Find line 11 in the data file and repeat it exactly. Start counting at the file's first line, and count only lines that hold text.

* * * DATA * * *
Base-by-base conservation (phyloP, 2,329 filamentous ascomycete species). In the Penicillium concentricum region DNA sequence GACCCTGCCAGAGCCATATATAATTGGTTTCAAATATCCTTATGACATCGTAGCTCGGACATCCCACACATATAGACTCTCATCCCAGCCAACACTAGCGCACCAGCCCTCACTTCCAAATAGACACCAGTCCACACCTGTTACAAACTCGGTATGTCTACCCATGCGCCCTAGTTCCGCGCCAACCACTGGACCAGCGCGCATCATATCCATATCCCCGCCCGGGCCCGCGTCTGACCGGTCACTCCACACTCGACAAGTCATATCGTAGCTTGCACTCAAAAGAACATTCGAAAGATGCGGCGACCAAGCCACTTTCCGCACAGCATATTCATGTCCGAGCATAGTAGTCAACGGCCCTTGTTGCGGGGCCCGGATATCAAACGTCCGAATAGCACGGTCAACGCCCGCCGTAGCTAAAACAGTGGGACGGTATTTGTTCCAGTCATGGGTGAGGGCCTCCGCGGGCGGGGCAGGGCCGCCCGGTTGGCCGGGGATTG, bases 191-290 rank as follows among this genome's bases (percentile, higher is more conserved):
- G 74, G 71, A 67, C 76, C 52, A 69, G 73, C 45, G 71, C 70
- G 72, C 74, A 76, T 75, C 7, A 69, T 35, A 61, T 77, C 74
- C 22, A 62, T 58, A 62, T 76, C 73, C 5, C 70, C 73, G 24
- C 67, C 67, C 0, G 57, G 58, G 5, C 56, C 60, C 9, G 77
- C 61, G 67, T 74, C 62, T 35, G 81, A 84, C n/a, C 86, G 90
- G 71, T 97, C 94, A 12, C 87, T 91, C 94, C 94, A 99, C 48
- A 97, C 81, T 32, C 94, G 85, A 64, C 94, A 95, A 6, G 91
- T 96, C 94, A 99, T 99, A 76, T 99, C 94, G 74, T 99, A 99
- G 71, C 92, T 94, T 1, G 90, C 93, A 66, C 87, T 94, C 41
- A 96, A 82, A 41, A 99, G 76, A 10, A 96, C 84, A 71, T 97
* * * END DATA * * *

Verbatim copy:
- A 96, A 82, A 41, A 99, G 76, A 10, A 96, C 84, A 71, T 97